TechieTricks.com
It’s time to celebrate the incredible women leading the way in AI! Nominate your inspiring leaders for VentureBeat’s Women in AI Awards today before...

It’s time to celebrate the incredible women leading the way in AI! Nominate your inspiring leaders for VentureBeat’s Women in AI Awards today before June 18. Learn More


If you follow any AI influencers or creators on social media, there’s a good chance you may have seen them more excited than usual lately about a new AI video generation model called “Kling.”

The videos it generates from pure text prompts and some configurable, in-app buttons and settings, look incredibly realistic, on par with OpenAI’s still non-public, invitation only, closed beta AI model Sora, which it has shared with a small group of artists and filmmakers as it tests it and its adversarial (read: risky, objectionable) uses.

In fact, Kling even posted a video on its YouTube channel yesterday imitating one of the first third-party videos generated with Sora, “air head” by the creative agency shy kids.

Embedded below is Kling’s video, “a day with the Balloon Man”:


VB Transform 2024 Registration is Open

Join enterprise leaders in San Francisco from July 9 to 11 for our flagship AI event. Connect with peers, explore the opportunities and challenges of Generative AI, and learn how to integrate AI applications into your industry. Register Now


And below that is “air head” made by shy kids with OpenAI’s Sora:

But where did Kling come from? What does it offer? And how can you get your hands on it? Read on to find out.

What is Kling and where did it come from?

The South China Morning Post (SCMP) newspaper and website reported that the new AI video model was developed by Kuaishou Technology, the maker of the number two most popular short video creation and viewing app in China, Kuaishou (branded Kwai outside of the country), with 400 million daily active users (DAUs).

That put Kuaishou/Kwai just behind Douyin, the Chinese version of TikTok from ByteDance, which counts 600 million DAUs.

As such, it will likely immediately interest users in China and encourage them to check out Kuaishou so they can get their hands on the new compelling video model, giving it a boost in its battle for users against Douyin.

Here’s how SCMP describes it:

“The Kling AI Model, which is in the trial stage, can process text into video clips up to 2 minutes long with 1080p resolution, supporting various aspect ratios, app operator Kuaishou Technology said. It can interpret prompts to generate videos that mimic the physical world and create imaginative scenes from text instructions, it added.

How can you use Kling and how much does it cost?

Kling can be accessed for free through the apps Kuaishou, Kwai and KwaiCut (the latter a video editing competitor to TikTok’s CapCut).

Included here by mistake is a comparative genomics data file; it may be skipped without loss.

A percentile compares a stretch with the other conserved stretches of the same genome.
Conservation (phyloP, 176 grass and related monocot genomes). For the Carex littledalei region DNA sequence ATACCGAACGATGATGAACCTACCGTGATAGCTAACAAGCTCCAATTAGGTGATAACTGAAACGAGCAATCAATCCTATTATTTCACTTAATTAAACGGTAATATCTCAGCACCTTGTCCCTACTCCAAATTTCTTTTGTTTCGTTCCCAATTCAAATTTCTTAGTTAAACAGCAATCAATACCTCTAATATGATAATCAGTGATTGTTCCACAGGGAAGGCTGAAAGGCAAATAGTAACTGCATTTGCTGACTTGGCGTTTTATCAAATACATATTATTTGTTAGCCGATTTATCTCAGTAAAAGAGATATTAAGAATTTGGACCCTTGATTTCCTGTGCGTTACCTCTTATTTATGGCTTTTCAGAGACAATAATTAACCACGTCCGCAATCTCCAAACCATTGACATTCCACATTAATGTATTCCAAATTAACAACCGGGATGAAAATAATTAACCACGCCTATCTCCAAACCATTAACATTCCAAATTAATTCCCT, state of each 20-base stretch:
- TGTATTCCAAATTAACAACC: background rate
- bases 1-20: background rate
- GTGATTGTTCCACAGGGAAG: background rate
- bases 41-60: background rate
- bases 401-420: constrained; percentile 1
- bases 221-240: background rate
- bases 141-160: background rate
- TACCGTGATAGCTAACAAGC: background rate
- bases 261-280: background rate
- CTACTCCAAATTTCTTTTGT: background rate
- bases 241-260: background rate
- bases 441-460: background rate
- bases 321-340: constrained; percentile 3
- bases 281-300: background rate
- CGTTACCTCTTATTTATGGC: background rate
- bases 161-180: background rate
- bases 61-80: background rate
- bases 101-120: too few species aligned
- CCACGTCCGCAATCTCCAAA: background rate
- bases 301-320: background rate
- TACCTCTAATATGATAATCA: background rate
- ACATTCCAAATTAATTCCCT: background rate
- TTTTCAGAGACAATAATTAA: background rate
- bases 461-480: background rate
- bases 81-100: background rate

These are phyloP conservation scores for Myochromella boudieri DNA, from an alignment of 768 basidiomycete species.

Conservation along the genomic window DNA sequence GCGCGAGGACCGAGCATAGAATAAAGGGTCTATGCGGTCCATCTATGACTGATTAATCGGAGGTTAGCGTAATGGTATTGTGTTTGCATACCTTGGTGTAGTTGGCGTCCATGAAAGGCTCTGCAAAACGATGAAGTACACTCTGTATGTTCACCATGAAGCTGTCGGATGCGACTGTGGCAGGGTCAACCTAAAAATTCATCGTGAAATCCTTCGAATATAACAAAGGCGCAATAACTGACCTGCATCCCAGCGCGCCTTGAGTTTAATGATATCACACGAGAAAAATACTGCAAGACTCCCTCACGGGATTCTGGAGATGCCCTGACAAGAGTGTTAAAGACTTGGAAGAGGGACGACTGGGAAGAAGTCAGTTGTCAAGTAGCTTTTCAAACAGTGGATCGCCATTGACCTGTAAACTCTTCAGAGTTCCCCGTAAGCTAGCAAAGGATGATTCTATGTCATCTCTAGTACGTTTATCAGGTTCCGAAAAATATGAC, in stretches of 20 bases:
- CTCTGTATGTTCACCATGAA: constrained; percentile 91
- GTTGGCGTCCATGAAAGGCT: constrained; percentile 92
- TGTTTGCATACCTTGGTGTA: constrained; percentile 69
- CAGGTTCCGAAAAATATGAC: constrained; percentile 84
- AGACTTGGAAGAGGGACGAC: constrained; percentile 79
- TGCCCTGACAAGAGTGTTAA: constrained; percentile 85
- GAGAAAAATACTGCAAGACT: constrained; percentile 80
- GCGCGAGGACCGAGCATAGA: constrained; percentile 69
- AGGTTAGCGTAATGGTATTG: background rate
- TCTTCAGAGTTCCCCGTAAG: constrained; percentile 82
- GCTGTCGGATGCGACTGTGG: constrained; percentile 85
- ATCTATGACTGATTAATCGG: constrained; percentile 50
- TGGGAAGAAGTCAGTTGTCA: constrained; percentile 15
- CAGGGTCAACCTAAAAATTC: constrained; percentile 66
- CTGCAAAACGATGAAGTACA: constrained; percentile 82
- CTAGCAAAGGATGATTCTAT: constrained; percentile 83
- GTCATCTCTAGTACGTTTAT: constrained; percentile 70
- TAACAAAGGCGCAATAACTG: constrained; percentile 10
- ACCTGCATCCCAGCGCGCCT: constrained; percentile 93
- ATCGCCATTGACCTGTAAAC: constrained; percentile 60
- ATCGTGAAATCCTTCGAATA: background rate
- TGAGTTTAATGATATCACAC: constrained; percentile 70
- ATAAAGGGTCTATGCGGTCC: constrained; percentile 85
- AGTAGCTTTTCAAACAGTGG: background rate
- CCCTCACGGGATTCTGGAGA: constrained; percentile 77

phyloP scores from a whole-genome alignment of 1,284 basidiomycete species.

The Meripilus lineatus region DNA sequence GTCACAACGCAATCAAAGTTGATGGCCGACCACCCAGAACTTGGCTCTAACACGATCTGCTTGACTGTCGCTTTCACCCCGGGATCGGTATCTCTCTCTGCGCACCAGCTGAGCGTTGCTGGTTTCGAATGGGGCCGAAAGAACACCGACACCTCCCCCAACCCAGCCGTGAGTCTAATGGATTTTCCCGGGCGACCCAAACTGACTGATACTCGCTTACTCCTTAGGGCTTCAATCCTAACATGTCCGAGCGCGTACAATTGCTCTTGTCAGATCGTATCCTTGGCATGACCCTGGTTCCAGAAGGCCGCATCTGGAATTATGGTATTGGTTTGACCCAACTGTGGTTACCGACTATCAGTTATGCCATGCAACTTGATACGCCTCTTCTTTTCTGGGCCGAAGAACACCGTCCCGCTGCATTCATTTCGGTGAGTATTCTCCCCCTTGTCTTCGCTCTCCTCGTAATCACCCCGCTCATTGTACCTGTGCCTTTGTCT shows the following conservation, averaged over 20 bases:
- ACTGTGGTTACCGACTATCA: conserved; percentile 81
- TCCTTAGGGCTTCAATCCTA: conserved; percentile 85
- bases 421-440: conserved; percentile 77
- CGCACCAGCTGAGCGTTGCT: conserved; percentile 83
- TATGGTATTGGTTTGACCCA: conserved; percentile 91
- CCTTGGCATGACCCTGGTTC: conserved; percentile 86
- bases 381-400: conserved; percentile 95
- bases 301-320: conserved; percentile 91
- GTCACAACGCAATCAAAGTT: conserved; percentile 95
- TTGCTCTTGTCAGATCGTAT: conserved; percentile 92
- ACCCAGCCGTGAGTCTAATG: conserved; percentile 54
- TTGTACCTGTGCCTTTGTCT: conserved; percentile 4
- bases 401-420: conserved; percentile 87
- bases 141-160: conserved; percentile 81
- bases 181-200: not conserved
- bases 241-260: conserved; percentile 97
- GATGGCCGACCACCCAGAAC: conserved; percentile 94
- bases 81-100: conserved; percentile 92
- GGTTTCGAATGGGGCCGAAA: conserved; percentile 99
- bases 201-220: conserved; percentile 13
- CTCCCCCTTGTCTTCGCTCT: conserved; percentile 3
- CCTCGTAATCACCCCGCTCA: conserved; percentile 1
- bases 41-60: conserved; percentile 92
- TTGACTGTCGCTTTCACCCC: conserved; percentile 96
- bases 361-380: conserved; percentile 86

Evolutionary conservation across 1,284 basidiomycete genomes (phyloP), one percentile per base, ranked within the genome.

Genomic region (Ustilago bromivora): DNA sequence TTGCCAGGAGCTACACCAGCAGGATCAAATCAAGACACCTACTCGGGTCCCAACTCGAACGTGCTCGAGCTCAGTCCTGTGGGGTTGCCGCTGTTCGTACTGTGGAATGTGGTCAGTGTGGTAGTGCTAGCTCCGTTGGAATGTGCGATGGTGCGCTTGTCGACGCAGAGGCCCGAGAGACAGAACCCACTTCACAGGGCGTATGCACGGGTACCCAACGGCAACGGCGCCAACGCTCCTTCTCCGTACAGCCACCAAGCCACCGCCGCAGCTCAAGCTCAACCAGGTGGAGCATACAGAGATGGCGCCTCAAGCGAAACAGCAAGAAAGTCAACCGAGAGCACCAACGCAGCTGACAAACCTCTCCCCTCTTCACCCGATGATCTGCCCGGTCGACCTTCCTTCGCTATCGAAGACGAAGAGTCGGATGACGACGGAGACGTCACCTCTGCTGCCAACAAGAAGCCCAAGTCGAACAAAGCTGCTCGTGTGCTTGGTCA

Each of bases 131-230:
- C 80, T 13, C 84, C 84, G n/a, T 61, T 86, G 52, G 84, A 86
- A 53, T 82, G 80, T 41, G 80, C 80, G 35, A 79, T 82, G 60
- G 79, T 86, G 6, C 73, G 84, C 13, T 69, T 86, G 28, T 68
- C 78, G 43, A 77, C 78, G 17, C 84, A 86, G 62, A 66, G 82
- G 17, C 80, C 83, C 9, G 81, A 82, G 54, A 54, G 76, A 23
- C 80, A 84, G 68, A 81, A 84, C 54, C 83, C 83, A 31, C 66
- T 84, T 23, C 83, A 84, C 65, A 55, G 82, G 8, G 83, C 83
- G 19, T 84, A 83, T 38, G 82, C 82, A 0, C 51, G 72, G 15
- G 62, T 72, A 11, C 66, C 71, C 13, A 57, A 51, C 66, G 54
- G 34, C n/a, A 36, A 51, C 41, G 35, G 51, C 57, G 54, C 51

Unfortunately for those outside of China, users report you need a Chinese phone number in order to download and access the model.

However, venture capital firm a16z partner Justine Moore posted a work-around on X cautioning she wasn’t sure was advisable, using a burning phone number and entering it through the KwaiCut app:

U.S. filmmaker Dustin Hollywood also posted the idea to use ChatGPT to translate the app menus and screens.

What is Kling capable of and good for?

According to videos posted by early users, the new AI video generation model is good for creating a wide range of immersive, realistic, and detailed video in high resolution, including everything from realistic action scenes…

..to those mimicking first-person shooter video games…

…and high fantasy series like House of the Dragon or Game of Thrones.

Dustin Hollywood reports it takes around 2 minutes to generate a video based on an “intermediate” level complexity text prompt. However, as he notes, the generator struggles with accurately depicting race/skin color (a similar issue caused Google’s Gemini AI image generation capability to be openly mocked and reviled by prominent Silicon Valley libertarians and conservatives).

Yet even issues aside, it’s clear Kling is a powerful new AI tool and is already having filmmakers such as Dustin Hollywood re-asses their opinion of Sora, and question OpenAI’s invitation-only strategy of releasing it, so far.

Will Kling pressure U.S.-based AI video model providers such as OpenAI, Runway, and Pika to step up the quality of their generations and resolution? It seems highly likely. Now, whether they can match Kling in short order is an open question.

But either way, if you’re interested in AI filmmaking or filmmaking in general, the arrival of Kling is definitely something worth getting excited about. Hopefully, a full U.S. release without requiring users to have Chinese phone numbers is not far off.



Source link

techietr